More than a million credit card users who are struggling financially have had their credit limits increased without asking, a charity has said.
Such borrowing could make their financial problems worse, so Citizens Advice is calling for a ban on unsolicited increases in credit card limits.
It wants Chancellor Philip Hammond to include such a move in the Budget.
But providers say protection is being improved.
Citizens Advice said its research, based on a sample of 1,300 people with credit cards, suggested as six million cardholders may have had their credit limits put up without their consent in the last year. Some 1.4 million of those would be struggling financially.
Providers have agreed to a voluntary code being developed by the Financial Conduct Authority (FCA), the City regulator, which would see restrictions and choice on credit limits.
They will start asking new customers for their consent before raising limits, and give them the option to carry on receiving uninvited increases. Existing customers will be given the option to ask their lender to require their consent.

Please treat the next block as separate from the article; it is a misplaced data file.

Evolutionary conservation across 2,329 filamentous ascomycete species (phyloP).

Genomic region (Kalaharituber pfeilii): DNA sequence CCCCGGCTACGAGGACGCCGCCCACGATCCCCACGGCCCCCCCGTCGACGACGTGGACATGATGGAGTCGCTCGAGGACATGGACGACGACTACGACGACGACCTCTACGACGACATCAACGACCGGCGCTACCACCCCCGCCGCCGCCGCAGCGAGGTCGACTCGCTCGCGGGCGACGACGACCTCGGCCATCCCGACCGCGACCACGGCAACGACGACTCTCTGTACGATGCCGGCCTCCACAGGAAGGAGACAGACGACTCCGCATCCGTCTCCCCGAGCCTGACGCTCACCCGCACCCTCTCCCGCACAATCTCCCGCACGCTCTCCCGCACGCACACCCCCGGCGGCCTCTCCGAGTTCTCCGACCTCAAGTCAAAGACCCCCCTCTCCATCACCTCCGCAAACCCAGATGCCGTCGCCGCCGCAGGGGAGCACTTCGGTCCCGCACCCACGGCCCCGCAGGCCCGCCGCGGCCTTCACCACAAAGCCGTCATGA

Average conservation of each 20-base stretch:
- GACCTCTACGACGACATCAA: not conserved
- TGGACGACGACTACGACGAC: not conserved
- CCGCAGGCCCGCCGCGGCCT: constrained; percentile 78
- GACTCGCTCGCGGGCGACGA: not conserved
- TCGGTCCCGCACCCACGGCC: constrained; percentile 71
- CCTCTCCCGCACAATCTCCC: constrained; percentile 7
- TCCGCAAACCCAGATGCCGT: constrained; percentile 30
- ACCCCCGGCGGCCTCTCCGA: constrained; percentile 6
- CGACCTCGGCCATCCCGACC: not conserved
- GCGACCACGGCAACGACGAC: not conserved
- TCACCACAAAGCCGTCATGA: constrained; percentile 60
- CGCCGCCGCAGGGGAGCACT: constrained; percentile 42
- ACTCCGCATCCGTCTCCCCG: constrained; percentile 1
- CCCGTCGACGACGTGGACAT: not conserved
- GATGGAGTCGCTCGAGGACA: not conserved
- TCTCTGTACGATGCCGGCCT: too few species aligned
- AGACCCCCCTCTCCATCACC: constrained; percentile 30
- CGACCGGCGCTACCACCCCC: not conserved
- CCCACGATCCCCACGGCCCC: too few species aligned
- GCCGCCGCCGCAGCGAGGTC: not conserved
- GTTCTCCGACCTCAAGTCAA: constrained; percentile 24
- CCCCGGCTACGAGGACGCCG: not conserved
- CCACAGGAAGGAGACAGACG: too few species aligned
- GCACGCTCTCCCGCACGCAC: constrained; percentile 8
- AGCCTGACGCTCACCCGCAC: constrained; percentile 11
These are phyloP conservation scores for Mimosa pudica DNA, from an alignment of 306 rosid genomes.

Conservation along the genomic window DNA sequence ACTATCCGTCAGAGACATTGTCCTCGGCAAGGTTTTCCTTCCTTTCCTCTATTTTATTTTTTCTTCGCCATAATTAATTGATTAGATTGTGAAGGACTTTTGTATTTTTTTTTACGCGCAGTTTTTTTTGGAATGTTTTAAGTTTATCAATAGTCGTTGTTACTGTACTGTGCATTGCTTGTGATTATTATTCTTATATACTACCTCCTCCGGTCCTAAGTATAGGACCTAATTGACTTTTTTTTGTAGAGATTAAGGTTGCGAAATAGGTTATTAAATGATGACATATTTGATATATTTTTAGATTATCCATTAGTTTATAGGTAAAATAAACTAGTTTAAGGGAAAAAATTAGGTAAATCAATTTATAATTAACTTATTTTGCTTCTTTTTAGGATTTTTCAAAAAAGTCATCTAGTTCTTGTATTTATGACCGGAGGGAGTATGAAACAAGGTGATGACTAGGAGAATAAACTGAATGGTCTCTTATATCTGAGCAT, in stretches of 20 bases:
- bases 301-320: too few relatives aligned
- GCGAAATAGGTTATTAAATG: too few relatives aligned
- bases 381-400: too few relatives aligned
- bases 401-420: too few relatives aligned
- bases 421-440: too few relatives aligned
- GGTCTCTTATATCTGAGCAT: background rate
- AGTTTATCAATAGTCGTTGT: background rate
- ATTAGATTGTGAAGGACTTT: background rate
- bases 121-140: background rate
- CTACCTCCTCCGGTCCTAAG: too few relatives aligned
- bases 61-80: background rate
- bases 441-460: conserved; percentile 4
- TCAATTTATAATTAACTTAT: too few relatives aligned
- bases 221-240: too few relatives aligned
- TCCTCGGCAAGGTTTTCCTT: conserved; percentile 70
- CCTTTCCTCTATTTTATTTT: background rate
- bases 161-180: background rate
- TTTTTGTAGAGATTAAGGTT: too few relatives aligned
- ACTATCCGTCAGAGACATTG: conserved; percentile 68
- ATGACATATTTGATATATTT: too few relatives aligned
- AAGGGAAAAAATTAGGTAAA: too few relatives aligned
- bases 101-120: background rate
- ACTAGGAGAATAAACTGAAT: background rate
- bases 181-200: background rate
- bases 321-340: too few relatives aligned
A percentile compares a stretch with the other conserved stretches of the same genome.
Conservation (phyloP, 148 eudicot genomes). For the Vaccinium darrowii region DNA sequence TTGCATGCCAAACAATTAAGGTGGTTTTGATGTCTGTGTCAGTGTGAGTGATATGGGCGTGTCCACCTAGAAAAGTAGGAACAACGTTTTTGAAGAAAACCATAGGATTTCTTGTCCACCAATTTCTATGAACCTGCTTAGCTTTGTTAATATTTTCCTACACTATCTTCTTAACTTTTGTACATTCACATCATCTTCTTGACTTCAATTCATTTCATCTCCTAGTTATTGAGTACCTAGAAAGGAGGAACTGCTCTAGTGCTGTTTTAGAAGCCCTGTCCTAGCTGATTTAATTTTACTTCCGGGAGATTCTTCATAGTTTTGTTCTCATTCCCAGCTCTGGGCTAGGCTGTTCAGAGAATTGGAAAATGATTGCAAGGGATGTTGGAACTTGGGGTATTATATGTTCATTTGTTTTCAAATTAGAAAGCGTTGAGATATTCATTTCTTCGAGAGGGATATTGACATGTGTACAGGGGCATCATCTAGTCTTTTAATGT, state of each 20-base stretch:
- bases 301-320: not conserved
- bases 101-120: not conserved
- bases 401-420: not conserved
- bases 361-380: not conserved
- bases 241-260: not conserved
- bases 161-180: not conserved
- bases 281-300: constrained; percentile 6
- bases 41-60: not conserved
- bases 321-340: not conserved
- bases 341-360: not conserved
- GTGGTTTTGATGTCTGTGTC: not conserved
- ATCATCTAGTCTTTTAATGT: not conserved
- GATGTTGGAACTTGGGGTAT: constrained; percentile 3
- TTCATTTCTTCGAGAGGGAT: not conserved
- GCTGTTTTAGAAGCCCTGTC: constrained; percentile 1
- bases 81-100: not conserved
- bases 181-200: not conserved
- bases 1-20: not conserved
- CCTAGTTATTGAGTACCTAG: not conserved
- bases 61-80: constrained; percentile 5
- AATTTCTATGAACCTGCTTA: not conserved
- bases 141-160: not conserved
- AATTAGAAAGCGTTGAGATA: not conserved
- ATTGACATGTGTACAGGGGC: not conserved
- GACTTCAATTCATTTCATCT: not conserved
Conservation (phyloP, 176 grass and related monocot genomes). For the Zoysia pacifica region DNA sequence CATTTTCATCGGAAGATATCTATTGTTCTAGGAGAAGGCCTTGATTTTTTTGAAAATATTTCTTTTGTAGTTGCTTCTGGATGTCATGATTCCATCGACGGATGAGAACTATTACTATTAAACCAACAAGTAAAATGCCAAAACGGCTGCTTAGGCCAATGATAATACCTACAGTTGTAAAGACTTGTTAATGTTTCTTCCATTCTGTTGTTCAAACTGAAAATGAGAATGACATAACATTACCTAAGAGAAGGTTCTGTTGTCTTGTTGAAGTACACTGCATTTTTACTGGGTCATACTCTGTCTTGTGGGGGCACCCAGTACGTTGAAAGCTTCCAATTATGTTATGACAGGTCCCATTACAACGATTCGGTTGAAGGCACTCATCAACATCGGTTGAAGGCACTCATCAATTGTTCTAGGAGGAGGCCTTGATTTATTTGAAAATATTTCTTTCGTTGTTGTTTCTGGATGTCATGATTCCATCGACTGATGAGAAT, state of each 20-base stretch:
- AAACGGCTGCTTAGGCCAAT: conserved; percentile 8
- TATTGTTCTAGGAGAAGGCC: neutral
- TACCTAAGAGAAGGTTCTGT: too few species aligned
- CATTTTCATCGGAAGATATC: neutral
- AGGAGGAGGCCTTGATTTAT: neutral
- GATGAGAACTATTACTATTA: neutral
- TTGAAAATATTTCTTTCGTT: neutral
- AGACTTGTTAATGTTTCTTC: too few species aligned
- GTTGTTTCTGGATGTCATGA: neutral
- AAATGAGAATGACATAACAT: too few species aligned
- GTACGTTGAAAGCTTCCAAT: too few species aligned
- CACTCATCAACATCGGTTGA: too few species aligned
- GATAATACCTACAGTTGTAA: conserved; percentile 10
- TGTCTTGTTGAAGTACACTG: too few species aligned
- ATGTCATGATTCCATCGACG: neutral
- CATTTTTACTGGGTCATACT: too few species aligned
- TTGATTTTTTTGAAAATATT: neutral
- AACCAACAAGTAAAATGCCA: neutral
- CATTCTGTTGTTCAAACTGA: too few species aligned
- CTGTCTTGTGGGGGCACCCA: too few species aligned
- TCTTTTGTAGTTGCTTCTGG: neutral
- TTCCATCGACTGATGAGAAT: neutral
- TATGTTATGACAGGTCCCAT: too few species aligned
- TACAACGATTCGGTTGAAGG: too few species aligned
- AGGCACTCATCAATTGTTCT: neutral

But Citizens Advice is calling for the chancellor to impose a clear ban on increases which customers have not even requested.
Gillian Guy, chief executive of Citizens Advice, said: “Rather than credit card holders seeking to take on more debts, lenders are actively pushing it on people without enough consideration as to who can afford to pay and who can’t.
“Few consumers support unsolicited increases and our research shows that they make people’s debt problems worse. The chancellor must step in.”
Richard Koch, head of cards at UK Finance, which represents card companies, said providers were “thoroughly committed” to the new agreement.
“All our members undertake a thorough risk and affordability assessment of a customer’s finances whenever they apply for credit. This degree of rigour continues throughout the relationship, with ongoing monitoring of how the customer uses the credit product,” he added.